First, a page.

The Sound of Music - Live!, on NBC
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A live performance (on December 5, 2013) of Rodgers and Hammerstein's 1959 musical. Which, of course was previously made into a film in 1965. The 2013 version stars Carrie Underwood (with whom I'm not particularly familiar, though I was at least aware of her name) as Maria Rainer, and Stephen Moyer as Captain Georg von Trapp. The rest of the cast is unknown to me, mostly or entirely made up of Broadway performers. Anyway, it's fun to watch a live musical on TV, which apparently hasn't happened in like fifty years. (Though I'm a bit distracted by using the internet at the same time, which people didn't do fifty years ago.)
It begins at an abbey in Austria, not long before World War II, in 1938. Maria is a postulant, planning to become a nun. But she can't control her love of singing... which seems like a minor problem, because all the nuns sing, but musicals don't have to be logical. (And not all the singing in the story necessarily really happens, I suppose one can assume sometimes when we hear them singing they're really just talking. I guess.) Anyway, the Mother Abbess sends Maria to become a governess for a few months. Captain von Trapp is a retired Navy man, and a widower. He spends a lot of time away from home, so he needs someone to look after his seven children, Liesl (age 16), Friedrich (15), Louisa (13), Kurt (11), Brigitta (9), Marta (7), and Gretl (5). Captain von Trapp runs his household like a ship, even calling his children and servants by using a whistle. He doesn't want any music in his house, and doesn't seem to want his children to have any fun. Naturally, the first thing Maria does is teach the kids to sing.
And then during a commercial break, I guess a month passes unseen. The captain returns home with a couple of guests, a guy named Herr Max Detweiler, and a woman named Frau Elsa Schrader (who is planning to marry Georg). At first Georg is upset at the way Maria has been doing things in his absence, but soon he comes to appreciate the return of music to his life, and takes a fresh interest in getting to know his children. Meanwhile, Max is planning a music festival, and when he hears the kids sing, he wants them to perform at the festival. And there's a subplot about the impending war, of course. Austria will be annexed into Nazi Germany, which Captain von Trapp is very much against. Max and Elsa might not like the Nazis, but they're willing to submit, for their own safety, and wish Georg would do the same. And it particularly becomes an issue when the Nazis try to force Georg into a new commission in their navy. Meanwhile... there are new developments to the romantic part of the story which ultimately play into the dramatic part. And even though I expect everyone knows all this, as well as how it all ends, I don't want to say any more about the plot, just in case.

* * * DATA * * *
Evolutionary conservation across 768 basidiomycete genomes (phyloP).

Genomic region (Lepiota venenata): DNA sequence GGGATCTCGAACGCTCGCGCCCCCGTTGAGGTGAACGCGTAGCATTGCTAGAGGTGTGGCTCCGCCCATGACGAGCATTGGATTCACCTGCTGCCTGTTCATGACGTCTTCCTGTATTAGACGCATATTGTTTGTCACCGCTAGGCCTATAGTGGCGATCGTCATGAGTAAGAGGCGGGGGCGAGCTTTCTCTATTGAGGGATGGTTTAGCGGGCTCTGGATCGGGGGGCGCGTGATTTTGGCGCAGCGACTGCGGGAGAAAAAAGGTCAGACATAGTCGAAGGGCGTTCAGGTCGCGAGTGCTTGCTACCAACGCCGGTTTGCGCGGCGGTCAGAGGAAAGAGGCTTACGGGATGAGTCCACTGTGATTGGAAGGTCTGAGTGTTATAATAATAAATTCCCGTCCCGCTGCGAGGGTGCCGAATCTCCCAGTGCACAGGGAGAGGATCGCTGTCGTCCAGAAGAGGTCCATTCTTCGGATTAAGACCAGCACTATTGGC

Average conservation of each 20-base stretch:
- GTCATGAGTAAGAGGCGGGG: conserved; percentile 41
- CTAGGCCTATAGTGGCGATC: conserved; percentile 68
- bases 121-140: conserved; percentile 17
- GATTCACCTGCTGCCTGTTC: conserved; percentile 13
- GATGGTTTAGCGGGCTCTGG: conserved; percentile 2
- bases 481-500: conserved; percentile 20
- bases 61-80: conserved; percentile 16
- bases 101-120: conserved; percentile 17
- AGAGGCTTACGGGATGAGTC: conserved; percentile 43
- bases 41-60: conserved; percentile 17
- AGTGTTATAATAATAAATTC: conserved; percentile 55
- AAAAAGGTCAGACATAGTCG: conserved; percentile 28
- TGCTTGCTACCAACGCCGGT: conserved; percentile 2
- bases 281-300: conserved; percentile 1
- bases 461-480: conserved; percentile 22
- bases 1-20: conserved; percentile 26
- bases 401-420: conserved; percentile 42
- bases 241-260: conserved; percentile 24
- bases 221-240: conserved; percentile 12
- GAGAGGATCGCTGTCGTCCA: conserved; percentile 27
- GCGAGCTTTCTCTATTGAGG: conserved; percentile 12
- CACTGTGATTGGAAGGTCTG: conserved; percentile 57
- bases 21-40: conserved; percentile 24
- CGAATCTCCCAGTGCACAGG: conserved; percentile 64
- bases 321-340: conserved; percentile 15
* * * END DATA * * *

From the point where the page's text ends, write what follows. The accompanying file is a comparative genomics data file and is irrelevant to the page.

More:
Anyway... it remains a good story, with awesome songs (most of which I knew from the movie, but there were at least a couple I didn't know). And I guess I dunno what else to say. It was a perfectly respectable performance and a fun way to spend an evening, but I'll probably never feel the need to see this version of the story again. I'm really glad to have seen it this once, though. Oh... and when I watched and reviewed the 1965 movie a year after this aired, I started thinking about adding links in this review, to facebook posts I had made while watching the TV version. But while I did find a couple of posts I'd made about it, they weren't what I was looking for. I'm sure I said some things at the time, which I just can't find now, for some reason. Chiefly, I wanted to defend Underwood's portrayal of Maria, because I know some people weren't very impressed. What I recall saying, more or less, was that even if I generally prefer Julie Andrews's performance, in a way I think Underwood's was more appropriate to the character. Because I found her more believable as a flibbertigibbet than I do Andrews. And that's how Maria should be, at least in the beginning. Anyway, I probably said other things on facebook that I should mention here, but I don't really remember, and I do think that was the most important one.